OBJECTIVES: To develop a reliable method of assessing competence in colonoscopy based on multiple sources.
MATERIALS AND METHODS: Physicians with varying degrees of experience in colonoscopy performed two colonoscopies each in a standardized simulated environment. Their performances were assessed under direct observation by an expert rater and by automatic computerized analysis of operator movements and scope movements, respectively. Reliability (Cronbach's alpha) for subjective assessment, time to cecum, analysis of operator movement and analysis of scope movements were calculated. Composite score calculations were used to explore different combinations of the measures.
RESULTS: Twenty physicians were included in the study. The reliability (Cronbach's alpha) were 0.92, 0.57, 0.87 and 0.55 for the subjective score assessed under direct observation, time to cecum, distance between operator's hands and colonoscopy progression score, respectively. Equal weight (=25%) to all four methods resulted in a reliability of 0.91 and optimal weighting of the methods (55%, 10%, 25% and 10%, respectively) resulted in a maximum reliability of 0.95.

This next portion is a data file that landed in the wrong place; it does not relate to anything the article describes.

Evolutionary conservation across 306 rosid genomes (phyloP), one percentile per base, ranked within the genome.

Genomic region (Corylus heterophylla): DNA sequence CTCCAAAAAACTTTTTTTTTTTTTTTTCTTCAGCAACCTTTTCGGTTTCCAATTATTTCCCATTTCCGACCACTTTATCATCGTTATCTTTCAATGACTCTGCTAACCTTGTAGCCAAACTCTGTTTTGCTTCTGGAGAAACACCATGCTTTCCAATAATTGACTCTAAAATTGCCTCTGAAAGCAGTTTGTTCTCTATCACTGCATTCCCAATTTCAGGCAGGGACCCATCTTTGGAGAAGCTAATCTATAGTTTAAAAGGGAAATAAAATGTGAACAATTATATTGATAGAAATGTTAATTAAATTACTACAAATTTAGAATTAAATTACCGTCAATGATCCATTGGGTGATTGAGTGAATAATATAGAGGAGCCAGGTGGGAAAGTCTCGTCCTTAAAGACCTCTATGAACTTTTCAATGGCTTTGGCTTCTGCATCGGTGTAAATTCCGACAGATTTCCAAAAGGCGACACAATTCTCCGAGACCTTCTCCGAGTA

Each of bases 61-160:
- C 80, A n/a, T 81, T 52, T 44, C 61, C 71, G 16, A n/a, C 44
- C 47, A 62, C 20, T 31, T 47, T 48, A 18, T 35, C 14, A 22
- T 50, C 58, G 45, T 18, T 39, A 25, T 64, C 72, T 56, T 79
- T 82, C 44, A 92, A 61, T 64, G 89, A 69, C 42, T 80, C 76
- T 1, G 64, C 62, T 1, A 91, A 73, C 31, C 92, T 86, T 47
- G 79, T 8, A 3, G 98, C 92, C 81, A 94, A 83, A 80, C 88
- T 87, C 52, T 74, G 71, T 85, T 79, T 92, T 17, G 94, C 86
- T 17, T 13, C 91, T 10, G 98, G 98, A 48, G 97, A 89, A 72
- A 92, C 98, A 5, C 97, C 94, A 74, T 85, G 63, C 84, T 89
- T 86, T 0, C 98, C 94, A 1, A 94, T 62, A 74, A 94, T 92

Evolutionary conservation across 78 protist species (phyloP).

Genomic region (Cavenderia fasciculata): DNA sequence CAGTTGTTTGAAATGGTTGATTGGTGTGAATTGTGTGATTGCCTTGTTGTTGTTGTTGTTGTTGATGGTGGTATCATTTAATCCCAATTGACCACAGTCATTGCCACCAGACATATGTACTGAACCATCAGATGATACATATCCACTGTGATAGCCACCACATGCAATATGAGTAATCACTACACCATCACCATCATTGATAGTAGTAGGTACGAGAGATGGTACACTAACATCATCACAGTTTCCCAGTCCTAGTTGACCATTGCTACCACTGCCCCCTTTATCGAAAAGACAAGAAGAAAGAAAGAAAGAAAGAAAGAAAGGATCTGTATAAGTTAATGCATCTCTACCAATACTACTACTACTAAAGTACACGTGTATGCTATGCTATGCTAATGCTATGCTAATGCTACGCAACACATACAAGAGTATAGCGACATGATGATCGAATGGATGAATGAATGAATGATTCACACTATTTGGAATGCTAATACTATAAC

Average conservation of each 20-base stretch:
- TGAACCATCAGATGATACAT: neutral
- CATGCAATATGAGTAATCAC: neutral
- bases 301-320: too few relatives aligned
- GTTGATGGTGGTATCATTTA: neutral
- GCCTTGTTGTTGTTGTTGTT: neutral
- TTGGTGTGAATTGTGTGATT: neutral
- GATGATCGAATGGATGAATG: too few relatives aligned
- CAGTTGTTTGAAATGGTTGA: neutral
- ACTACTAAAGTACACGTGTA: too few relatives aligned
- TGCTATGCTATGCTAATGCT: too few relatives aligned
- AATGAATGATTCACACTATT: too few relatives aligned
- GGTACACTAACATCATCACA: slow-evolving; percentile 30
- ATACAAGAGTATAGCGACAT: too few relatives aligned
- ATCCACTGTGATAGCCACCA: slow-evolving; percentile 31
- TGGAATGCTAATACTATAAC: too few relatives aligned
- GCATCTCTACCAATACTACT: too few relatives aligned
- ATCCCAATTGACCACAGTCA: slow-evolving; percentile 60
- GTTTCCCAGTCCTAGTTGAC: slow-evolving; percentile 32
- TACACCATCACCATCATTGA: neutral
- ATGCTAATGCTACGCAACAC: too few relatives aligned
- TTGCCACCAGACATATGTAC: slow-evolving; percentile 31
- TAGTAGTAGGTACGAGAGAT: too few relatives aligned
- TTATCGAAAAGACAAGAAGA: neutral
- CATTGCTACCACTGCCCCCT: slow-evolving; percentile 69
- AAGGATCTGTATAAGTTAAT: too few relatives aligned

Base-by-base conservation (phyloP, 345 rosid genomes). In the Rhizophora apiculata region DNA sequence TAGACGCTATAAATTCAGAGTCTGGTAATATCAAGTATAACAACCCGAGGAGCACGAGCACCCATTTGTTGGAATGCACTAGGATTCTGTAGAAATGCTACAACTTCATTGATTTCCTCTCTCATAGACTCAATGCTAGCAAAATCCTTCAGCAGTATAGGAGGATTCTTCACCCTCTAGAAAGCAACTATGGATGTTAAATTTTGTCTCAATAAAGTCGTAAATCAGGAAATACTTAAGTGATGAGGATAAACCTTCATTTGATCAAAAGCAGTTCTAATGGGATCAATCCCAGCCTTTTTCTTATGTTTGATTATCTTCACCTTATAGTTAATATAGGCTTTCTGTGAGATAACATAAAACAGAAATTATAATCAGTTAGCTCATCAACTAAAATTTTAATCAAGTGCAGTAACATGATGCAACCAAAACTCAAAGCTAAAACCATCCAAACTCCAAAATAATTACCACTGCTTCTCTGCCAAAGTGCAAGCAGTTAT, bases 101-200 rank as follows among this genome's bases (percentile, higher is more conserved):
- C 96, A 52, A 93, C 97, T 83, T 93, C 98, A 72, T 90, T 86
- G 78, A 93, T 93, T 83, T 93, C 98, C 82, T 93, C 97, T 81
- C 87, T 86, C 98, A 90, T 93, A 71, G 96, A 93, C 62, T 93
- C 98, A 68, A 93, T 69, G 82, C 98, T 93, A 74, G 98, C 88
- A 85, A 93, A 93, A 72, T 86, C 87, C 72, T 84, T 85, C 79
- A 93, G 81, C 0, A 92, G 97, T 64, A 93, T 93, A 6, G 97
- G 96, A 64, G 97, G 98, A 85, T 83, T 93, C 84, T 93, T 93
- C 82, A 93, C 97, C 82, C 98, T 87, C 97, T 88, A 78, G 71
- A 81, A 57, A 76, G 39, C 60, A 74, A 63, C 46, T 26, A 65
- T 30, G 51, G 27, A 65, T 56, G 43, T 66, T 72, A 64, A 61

CONCLUSION: Combining subjective expert ratings with automated objective assessments results in a less biased and more reliable assessment of competence in colonoscopy.
|Tidsskrift||Scandinavian Journal of Gastroenterology|
|Status||Udgivet - maj 2017|